Popular education and research are key pillars of Project NIA's strategy for creating social change. We develop curriculum, offer training to key stakeholders, and present timely workshops on issues related to juvenile justice and the prison industrial complex. The approach that we use focuses on popular education which Walters and Manicom (1997) suggest:

"involves an inherently self-reflective, reflexive and non-dogmatic approach. It works to make space for collective production of knowledge and insight, and builds on what emerges from the experiences of those actively participating. The richness of the approach lives, therefore in the thought and implicit analysis that has gone into the design of the specific educational events and programmes, and in the spontaneous, sometimes serendipitous, process it unfolds at a particular moment, yielding even more challenges and possibilities."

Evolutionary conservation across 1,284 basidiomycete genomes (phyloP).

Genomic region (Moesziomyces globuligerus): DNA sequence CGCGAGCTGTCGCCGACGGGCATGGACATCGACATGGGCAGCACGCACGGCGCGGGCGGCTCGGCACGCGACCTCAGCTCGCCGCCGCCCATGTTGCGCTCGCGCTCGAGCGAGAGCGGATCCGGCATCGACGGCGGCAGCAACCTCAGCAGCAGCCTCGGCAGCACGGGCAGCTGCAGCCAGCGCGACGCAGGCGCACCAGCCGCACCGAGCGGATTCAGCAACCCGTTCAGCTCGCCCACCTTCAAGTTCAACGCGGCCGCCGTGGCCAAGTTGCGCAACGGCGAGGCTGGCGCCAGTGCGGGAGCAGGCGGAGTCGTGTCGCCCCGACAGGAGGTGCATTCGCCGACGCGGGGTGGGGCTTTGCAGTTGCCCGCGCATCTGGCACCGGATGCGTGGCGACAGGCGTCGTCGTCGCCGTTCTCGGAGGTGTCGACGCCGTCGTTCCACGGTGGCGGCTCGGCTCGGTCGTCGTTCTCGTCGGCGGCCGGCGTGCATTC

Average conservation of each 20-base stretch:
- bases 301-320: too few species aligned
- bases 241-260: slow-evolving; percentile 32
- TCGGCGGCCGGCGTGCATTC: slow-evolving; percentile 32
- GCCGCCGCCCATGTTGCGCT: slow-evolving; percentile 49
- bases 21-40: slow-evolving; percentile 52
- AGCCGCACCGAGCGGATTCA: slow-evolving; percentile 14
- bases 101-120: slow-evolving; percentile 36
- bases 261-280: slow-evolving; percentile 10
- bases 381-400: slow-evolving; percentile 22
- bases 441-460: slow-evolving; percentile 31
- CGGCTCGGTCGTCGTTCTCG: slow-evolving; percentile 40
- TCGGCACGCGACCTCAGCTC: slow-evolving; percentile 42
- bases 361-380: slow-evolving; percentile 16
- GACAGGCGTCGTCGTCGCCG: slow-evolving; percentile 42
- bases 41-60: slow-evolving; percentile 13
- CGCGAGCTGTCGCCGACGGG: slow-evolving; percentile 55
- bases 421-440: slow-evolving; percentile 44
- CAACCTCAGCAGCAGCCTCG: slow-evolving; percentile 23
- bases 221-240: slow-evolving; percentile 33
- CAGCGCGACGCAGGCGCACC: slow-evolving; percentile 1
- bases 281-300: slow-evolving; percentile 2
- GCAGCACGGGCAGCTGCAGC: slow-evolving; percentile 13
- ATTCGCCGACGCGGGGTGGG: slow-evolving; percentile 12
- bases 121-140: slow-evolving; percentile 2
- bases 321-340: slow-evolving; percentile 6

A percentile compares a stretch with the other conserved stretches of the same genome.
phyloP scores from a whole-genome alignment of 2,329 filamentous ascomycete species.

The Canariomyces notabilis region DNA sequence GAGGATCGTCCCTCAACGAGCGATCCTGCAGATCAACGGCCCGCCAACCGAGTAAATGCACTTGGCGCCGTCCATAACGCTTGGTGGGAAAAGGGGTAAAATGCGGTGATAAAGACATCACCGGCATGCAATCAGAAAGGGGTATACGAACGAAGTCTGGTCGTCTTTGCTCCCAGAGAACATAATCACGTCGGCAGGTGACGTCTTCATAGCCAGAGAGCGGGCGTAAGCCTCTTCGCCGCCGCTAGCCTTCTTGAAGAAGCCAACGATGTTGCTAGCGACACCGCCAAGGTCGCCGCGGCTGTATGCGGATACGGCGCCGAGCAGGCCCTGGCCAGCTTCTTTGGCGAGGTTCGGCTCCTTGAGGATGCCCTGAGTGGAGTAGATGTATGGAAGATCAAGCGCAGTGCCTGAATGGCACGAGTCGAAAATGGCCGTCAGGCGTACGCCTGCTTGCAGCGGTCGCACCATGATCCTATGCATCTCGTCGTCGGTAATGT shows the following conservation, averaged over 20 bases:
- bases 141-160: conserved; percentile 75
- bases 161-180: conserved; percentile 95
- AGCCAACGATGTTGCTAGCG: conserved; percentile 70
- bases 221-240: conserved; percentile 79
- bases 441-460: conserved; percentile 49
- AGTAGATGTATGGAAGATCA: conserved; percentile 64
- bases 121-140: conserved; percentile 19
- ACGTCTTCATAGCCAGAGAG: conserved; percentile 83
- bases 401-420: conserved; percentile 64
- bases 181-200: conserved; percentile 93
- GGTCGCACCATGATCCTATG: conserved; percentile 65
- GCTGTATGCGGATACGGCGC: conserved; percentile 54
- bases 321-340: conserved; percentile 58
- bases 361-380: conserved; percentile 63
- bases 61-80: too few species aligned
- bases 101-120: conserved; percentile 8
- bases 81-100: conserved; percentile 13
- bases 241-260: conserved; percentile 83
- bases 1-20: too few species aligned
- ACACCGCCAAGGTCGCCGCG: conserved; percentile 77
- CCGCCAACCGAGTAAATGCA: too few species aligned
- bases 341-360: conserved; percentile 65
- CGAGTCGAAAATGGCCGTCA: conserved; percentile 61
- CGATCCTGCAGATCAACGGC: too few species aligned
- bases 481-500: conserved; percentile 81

Project NIA believes that education is a central part of getting involved in the movement for social change.

Research is an important part of our work at Project NIA. In particular, we rely on action research as our form of inquiry. Action research "involves people working together in order to democratically and collaboratively produce knowledge that can be used to produce accountable change (Carroll et. al., 2011)." We produce reports, write articles, and conduct evaluations that are useful to stakeholders who are interested in juvenile justice issues in Chicago and Illinois.



For more information about Project NIA:

Mariame Kaba